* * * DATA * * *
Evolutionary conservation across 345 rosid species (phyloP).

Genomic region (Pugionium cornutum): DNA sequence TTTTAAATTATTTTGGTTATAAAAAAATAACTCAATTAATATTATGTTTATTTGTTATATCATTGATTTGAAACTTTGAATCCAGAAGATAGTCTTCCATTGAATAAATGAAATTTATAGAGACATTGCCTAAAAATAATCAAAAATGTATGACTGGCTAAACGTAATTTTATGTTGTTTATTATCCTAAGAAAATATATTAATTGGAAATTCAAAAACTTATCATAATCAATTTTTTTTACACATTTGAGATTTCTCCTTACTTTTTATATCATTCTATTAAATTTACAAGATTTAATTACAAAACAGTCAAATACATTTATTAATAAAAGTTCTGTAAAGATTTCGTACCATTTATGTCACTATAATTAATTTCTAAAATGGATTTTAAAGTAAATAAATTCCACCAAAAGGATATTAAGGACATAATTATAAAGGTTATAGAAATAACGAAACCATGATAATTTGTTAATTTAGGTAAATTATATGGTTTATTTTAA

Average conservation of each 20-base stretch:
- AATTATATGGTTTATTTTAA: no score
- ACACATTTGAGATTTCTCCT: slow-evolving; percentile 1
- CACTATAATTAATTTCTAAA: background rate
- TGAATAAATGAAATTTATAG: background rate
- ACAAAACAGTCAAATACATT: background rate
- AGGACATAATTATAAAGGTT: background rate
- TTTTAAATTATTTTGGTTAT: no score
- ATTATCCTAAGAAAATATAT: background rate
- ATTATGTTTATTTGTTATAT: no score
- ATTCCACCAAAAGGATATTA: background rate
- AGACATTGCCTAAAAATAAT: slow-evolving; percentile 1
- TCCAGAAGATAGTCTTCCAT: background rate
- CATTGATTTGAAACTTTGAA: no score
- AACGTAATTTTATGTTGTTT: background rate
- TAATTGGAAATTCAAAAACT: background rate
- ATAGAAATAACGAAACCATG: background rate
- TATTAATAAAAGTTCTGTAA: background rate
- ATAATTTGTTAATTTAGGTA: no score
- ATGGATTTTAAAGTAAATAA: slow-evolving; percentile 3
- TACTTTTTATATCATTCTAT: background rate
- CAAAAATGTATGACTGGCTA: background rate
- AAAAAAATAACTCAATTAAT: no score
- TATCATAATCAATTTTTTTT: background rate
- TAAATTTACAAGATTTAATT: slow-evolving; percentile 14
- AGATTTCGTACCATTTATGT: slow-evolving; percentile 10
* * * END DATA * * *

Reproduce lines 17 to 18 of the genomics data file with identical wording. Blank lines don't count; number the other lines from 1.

- AACGTAATTTTATGTTGTTT: background rate
- TAATTGGAAATTCAAAAACT: background rate